11. Layer a front with corresponding back glove and take care to align edges. Begin stitching where notch tracing indicated, and backstitch once or twice to secure. Stitch with medium length stitching exactly along traced line, pivoting between fingers. Stitch to opposite notch guide mark, then backstitch as at the beginning and tie off neatly.

12. Thread perl cotton onto darning needle, then refer to the paper instructions to create cinch stitching in similar fashion. 

However, with fabric gloves, the tails will fall one on the front of glove and one on the back, and at the top, the stitching will simply wrap over the raw edge seam allowance.

 13.  Slide glove onto the end of the appropriate arm (thumb will point upward), align cinch stitching with the gate-fold notches on arms, then pull threads to cinch tightly. Tie off with neat knot and bow and secure with dot of glue. Trim ends neatly.

Now your straw man is ready for display, but you'll probably want to 
dress him up with 3d scarecrow straw hat
3d narrow bow tie bow design #37446 (reduced to 85% of orig. size),
then provide him a feathered friend in the 3d crow bird wedgy,
and give him something to hold on his lap (3d pumpkins pair cubic).


  1. I love your blog and your lovely projects!
    I'd like to subscribe to it via email. Do you have that option? If so, can you advise me on where to find it.

    1. Teryl,
      Thanks for your positive comments. As I type this responding comment in this convenient box at the end of this post, I see below and to the right a "Subscribe by email" link that I am sure you can click on and then enter your information, Then, whenever I add a new post, you will get the word via your email. Hope that works for you. It would be nice to know you are watching!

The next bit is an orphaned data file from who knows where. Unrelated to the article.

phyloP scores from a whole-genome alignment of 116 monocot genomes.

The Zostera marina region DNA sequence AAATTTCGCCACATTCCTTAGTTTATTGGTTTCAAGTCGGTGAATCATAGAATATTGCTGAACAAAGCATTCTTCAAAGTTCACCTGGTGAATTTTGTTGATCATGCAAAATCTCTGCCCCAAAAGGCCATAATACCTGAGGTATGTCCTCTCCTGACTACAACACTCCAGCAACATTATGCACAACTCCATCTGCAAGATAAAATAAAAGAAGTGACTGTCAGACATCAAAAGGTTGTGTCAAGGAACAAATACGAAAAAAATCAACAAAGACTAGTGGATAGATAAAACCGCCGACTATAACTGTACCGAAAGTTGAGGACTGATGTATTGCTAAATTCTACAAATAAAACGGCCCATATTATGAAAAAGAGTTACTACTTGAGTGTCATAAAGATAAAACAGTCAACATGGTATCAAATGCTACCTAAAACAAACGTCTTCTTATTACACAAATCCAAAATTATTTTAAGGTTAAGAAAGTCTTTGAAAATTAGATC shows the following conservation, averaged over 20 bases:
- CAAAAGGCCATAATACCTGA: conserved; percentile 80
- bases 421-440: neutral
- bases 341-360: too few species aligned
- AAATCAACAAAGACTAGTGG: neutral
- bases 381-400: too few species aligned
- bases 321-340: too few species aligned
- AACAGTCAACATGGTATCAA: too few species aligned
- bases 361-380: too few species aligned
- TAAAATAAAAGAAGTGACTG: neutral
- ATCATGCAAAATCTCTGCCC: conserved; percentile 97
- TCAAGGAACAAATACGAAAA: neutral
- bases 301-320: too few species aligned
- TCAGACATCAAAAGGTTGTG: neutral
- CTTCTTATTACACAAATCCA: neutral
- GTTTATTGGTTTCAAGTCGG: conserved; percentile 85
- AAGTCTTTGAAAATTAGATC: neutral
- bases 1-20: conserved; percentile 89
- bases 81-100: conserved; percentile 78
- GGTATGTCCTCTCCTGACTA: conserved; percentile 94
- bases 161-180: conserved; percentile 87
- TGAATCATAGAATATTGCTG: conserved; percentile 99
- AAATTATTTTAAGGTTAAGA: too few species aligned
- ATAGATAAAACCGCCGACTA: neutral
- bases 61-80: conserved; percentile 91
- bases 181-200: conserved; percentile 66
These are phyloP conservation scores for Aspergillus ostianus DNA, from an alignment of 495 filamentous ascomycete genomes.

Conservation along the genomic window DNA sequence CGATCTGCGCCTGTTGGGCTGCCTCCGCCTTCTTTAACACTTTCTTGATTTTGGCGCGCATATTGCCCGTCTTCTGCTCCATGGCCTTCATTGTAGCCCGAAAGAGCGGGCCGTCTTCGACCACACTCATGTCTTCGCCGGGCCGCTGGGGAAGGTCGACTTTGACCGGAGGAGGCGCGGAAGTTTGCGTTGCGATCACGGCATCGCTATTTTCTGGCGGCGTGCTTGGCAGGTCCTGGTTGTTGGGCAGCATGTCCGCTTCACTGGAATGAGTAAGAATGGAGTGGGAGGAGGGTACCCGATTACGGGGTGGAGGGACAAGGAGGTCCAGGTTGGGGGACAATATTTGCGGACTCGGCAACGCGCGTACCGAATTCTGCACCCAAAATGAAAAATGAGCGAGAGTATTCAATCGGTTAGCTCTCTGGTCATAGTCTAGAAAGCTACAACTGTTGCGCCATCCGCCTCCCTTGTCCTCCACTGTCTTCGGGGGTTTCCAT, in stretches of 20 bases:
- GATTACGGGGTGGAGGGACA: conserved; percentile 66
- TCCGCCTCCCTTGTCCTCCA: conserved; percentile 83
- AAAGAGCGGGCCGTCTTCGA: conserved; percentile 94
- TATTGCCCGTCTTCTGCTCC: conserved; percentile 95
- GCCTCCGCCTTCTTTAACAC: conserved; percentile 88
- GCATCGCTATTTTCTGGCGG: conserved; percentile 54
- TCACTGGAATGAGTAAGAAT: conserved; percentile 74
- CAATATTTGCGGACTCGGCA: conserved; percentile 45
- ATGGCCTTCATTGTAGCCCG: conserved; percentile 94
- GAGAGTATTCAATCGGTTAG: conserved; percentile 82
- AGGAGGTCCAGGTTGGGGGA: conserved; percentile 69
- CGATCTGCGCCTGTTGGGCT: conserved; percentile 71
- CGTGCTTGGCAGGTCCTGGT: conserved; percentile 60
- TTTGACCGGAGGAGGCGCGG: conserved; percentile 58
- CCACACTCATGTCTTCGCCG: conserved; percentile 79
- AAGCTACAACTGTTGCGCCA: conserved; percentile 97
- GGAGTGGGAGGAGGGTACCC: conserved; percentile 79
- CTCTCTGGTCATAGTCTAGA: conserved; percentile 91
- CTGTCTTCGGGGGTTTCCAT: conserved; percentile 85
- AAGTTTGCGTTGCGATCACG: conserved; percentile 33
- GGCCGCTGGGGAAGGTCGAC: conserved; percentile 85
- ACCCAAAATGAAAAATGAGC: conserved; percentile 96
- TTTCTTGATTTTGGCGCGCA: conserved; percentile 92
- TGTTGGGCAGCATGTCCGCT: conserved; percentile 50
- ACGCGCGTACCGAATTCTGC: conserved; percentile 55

2. This is the cutest scarecrow ever! Can I cut this on the 8 1x2 x 11
    if I separate the pieces? I want to make him sooo bad.

  3. Yes, we reconfigured the box shapes and divided them so that they would require a bit more assemble than the original boxes, but did this especially in mind of those who may have the smaller cutting capacity Silhouette cutter models. I hope this gives you the go ahead. He is a bit of work to put together, but worth it in the end!

    1. Jodi, thank you so much for answering me. Already have it downloaded!

  4. Can I cut this with my cricut expression & SCAL? It is so adorable, just have to have him!!!

  5. Good questions. I don't know those systems very well, since we use Silhouette Cameo exclusively. Have you contacted the SnapDragon Snippets bog site. Mike might be able to answer there. Otherwise, I will research and you can check back here. SnapDragonSnippets.blogspot,com

  6. I started on this little guy on Wednesday and just finished him earlier this afternoon; thank you for the great tutorial or I wouldn't have been able to figure him out...I plan on using him and some other items for the Fall Contest that you and SVG Attic have going on.

  7. Glad to hear from you. Yes, this is rather a mega design. Happy that the tutorial helped. Jodi

  8. thank you for providing your how to's very helpful and kind of you. hugs

  9. is this on video anywhere? I need to watch a visual to understand how to put together

  10. No video. But with so very many image cells to look at, I always hope my tutorials are nearly as good as video. So sorry I can't help you better with this request.